Sen. Jeff Merkley (D-OR) slammed senators on the other side of the aisle for using a "roadmap of rhetoric" that he believes was created to demonize health care reform.
Merkley waved a copy of the 28-page memo during a June 10 Senate floor speech, calling it a plan to kill any talk of revamping the nation's health care system. The memo was authored by Republican strategist Frank Luntz, author of the book, "Words that Work."
Monday, Merkley talked to the East Oregonian about Luntz's memo and shared other thoughts about redesigning health care. Luntz's blueprint, Merkley said, seeks to pull the plug on reform efforts.
"He came out with a set of prescriptions to kill health care," Merkley said.
Luntz, a Republican pollster, had floated such questions such as "What two concepts or buzzwords would frighten you the most?" Scary phrases included "health care rationing," "one-size-fits-all healthcare," "government takeover" and others.
The memo recommended talking about delayed treatment and denial of health care, fears expressed by respondents.
Soon after the memo came out, Merkley said, those key phrases showed up in speeches by Minority Leader Mitch McConnell and other Republican senators.
"These exact buzz words were the ones being used on the floor," he said. "What we're hearing on the floor are attacks on health care that came from this memo."
Luntz, who often advises Republican senators and representatives, also has promoted such phrases as "death tax" over "estate tax" and "energy exploration" over "drilling."
On an episode of NPR's "Fresh Air" in 2007, Luntz told host Terry Gross he's always been fascinated by the power of language to convince, anger and soothe. Calling himself the "Johnny Appleseed of language," he answered critics by saying he merely recommends words and phrases that provide more clarity, accuracy and simplicity in language.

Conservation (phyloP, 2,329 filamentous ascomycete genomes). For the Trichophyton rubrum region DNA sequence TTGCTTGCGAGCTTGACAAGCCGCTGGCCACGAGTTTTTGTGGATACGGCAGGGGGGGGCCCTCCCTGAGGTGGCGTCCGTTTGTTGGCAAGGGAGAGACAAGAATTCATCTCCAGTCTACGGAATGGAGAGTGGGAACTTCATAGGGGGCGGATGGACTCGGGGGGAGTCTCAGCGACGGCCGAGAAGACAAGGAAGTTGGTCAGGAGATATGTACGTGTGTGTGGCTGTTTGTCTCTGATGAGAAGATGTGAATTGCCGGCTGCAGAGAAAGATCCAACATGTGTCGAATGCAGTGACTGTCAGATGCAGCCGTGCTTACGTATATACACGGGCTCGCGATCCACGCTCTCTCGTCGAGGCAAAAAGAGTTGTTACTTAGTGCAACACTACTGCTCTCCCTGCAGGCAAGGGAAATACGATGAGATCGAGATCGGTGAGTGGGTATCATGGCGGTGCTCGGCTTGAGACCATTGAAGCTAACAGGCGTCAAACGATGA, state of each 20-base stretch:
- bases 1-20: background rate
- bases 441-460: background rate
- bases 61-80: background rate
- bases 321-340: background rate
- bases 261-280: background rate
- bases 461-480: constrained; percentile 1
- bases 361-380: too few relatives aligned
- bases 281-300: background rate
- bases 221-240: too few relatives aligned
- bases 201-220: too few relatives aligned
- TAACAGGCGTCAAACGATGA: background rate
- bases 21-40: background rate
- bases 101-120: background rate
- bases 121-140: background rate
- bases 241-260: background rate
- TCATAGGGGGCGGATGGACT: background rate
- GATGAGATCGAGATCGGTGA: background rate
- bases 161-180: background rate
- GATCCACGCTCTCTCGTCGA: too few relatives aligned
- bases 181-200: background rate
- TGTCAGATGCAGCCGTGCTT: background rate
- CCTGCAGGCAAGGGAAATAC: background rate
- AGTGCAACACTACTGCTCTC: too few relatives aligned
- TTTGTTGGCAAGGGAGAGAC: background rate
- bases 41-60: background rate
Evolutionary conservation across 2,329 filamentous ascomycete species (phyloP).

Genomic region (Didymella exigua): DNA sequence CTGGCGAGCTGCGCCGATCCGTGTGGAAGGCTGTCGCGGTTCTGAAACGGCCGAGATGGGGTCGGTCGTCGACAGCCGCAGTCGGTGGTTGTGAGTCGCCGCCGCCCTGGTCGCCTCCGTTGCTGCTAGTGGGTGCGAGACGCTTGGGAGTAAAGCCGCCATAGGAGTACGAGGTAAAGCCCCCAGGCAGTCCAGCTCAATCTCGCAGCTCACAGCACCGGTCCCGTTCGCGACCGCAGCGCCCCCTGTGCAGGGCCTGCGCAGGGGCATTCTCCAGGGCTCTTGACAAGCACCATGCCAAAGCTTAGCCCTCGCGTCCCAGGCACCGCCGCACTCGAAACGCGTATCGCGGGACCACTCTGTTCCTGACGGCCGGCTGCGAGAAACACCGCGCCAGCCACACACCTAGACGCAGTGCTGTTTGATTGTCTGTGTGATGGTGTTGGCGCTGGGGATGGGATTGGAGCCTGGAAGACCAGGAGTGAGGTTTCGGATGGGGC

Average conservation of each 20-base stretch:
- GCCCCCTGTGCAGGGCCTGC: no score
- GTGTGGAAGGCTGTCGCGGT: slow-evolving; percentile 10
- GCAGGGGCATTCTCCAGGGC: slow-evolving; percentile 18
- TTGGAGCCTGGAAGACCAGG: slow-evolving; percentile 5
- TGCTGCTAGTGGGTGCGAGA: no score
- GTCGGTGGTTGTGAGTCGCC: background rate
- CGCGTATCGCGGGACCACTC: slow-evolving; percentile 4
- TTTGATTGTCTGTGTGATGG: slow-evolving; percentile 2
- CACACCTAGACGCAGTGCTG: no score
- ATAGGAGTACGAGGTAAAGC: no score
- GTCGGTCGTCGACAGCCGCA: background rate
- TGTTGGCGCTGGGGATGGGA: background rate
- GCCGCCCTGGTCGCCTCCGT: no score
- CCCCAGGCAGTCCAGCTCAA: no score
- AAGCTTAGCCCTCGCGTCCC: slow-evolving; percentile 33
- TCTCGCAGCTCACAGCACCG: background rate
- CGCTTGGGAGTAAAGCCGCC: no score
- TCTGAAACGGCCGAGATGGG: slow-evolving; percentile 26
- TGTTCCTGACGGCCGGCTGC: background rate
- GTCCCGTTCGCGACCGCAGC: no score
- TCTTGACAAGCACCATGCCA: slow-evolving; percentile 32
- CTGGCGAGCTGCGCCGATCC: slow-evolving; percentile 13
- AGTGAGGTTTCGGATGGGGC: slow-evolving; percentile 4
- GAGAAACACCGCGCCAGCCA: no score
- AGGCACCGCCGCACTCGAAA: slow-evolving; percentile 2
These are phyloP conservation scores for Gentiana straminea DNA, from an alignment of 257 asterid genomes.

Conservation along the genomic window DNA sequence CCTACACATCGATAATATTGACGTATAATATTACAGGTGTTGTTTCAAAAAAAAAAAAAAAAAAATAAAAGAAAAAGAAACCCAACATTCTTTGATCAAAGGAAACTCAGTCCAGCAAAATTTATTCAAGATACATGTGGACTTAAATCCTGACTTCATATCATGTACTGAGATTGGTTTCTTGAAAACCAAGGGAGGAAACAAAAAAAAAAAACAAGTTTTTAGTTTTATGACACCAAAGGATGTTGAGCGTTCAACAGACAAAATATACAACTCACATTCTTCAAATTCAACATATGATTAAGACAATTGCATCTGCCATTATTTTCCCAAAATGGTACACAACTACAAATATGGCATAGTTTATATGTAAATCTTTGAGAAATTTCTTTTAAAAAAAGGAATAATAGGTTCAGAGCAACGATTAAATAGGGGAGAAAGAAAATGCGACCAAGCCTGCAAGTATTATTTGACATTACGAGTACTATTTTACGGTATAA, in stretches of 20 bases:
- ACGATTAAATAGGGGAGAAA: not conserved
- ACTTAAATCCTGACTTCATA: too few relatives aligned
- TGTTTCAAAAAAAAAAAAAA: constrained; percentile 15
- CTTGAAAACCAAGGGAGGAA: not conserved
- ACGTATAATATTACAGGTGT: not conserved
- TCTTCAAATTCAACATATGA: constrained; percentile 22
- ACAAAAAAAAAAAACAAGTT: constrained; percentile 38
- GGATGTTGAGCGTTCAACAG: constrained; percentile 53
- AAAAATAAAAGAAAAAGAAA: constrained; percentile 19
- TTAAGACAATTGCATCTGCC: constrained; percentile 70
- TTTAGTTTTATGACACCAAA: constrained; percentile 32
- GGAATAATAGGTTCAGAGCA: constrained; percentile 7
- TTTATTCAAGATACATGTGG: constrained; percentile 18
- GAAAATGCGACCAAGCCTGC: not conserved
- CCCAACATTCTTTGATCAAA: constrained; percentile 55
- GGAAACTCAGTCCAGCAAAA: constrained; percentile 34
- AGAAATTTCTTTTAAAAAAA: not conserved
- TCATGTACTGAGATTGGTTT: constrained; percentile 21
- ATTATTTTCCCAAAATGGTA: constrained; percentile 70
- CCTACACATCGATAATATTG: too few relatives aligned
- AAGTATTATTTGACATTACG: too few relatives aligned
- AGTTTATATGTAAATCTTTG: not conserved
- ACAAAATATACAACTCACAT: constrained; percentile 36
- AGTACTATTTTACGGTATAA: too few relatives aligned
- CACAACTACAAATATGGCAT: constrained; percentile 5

Merkley isn't buying it.
"It's irresponsible," he said, "to utilize a roadmap of rhetoric that comes from polling about how to scare people."
Merkley said he believes Americans can't afford to wait to fix their broken health care system.
"When President Obama talks about the urgency of pushing forward, he's exactly right," Merkley said. "I will do everything possible to seize this moment."
An idea floated by Sen. Kent Conrad (D-N.D.) caught Merkley's interest. The concept involves cooperatives of individuals or businesses, similar to electrical co-ops and credit unions.
"I am very intrigued by the co-op concept," he said. "My team is wrestling with whether this concept could work. It's a fresh idea."
According to Merkley, Conrad's plan isn't the only notion out there worthy of consideration.
"There are hundreds of ideas and thoughts out there that are being chewed on at this point," Merkley said.
Improving efficiency of the American system is essential, he said.
"We spend 18 percent of GDP on health care compared with 10 percent for Europe," Merkley said. "We simply can't afford the same health care system we have now."